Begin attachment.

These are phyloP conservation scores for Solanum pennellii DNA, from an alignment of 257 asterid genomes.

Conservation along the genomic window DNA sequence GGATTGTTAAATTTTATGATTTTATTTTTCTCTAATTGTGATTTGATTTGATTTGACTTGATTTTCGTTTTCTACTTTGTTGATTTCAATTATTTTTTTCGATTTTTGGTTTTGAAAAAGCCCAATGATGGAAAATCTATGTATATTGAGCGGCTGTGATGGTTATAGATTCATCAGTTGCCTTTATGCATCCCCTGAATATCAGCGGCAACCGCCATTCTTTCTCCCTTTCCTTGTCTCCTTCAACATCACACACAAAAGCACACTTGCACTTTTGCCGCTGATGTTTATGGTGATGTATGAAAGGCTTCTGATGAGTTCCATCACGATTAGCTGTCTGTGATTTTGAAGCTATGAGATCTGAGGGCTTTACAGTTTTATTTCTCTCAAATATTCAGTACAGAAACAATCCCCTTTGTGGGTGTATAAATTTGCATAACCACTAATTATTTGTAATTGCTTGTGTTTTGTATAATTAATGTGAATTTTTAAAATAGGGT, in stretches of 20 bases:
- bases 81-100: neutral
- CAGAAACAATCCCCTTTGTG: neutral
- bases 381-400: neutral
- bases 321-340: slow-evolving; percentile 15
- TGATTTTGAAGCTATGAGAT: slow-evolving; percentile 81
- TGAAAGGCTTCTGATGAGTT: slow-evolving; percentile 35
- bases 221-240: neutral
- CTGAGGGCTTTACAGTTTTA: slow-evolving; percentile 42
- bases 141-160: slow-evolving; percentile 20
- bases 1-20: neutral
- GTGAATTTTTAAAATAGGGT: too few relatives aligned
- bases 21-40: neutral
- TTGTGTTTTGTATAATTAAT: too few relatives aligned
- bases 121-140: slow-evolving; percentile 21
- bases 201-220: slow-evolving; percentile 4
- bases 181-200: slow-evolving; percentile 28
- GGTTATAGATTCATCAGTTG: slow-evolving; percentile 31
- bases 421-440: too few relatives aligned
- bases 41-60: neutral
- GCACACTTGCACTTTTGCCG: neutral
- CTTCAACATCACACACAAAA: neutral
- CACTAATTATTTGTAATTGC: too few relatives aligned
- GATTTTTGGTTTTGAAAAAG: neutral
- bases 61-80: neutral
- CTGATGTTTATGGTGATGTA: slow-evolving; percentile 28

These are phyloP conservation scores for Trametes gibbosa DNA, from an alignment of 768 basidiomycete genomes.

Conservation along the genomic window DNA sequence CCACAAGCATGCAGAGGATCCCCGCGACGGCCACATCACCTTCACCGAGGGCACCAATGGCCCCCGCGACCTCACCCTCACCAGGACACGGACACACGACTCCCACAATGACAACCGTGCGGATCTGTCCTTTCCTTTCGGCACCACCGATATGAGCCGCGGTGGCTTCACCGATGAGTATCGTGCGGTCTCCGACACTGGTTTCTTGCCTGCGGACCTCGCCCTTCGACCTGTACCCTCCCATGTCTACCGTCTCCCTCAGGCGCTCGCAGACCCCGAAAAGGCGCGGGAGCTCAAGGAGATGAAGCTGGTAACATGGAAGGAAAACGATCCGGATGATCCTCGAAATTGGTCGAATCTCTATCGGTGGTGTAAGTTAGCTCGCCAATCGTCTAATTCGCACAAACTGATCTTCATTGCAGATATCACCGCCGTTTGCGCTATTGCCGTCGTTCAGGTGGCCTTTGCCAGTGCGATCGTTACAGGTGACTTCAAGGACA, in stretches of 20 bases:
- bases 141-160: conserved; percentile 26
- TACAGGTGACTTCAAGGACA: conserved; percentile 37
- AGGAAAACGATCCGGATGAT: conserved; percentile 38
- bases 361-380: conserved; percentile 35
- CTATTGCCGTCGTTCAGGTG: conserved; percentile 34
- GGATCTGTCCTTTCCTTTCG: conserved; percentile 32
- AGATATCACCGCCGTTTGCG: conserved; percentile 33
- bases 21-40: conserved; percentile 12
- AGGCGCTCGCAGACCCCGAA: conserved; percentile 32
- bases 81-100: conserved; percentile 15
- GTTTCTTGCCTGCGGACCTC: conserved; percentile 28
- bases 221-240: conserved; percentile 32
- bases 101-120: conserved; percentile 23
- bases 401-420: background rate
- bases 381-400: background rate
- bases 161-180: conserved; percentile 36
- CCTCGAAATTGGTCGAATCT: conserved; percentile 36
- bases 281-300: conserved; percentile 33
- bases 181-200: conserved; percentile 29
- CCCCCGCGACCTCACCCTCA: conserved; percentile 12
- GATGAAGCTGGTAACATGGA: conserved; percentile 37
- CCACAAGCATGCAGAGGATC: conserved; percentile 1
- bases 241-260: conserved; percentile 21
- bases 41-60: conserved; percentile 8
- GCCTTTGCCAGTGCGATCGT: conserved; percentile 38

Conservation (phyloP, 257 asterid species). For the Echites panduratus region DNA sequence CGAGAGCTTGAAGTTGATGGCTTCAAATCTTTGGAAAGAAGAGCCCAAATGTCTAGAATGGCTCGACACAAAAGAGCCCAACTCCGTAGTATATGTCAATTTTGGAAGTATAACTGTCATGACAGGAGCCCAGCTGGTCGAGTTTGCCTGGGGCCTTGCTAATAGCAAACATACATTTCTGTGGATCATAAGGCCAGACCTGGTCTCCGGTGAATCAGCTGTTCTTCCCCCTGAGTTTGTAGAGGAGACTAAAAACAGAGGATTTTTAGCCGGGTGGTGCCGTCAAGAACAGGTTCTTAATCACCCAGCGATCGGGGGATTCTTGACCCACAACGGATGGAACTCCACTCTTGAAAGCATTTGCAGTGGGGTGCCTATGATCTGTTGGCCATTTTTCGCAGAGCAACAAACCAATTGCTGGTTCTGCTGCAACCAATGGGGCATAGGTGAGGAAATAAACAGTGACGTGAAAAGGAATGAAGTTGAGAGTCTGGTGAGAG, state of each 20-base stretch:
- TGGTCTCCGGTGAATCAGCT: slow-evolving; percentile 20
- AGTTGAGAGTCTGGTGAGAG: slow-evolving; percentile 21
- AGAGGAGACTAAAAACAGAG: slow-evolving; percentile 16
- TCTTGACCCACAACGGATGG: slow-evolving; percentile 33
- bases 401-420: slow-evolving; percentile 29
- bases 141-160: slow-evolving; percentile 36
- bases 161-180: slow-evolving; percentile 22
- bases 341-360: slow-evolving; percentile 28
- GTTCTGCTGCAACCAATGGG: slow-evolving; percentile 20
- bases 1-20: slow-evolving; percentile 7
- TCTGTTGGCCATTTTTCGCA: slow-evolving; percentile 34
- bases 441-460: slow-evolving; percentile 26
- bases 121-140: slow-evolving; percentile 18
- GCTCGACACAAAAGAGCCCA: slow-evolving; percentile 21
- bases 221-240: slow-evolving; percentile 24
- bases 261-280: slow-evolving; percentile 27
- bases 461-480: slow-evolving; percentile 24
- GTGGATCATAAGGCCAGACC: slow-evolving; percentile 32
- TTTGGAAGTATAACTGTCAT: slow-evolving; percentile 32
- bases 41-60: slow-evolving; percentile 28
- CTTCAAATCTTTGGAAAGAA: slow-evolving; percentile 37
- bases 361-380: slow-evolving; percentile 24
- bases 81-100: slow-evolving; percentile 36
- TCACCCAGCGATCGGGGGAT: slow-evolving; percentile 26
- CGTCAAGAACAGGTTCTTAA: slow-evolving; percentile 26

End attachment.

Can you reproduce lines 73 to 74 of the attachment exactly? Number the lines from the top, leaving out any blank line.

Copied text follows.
- GTGGATCATAAGGCCAGACC: slow-evolving; percentile 32
- TTTGGAAGTATAACTGTCAT: slow-evolving; percentile 32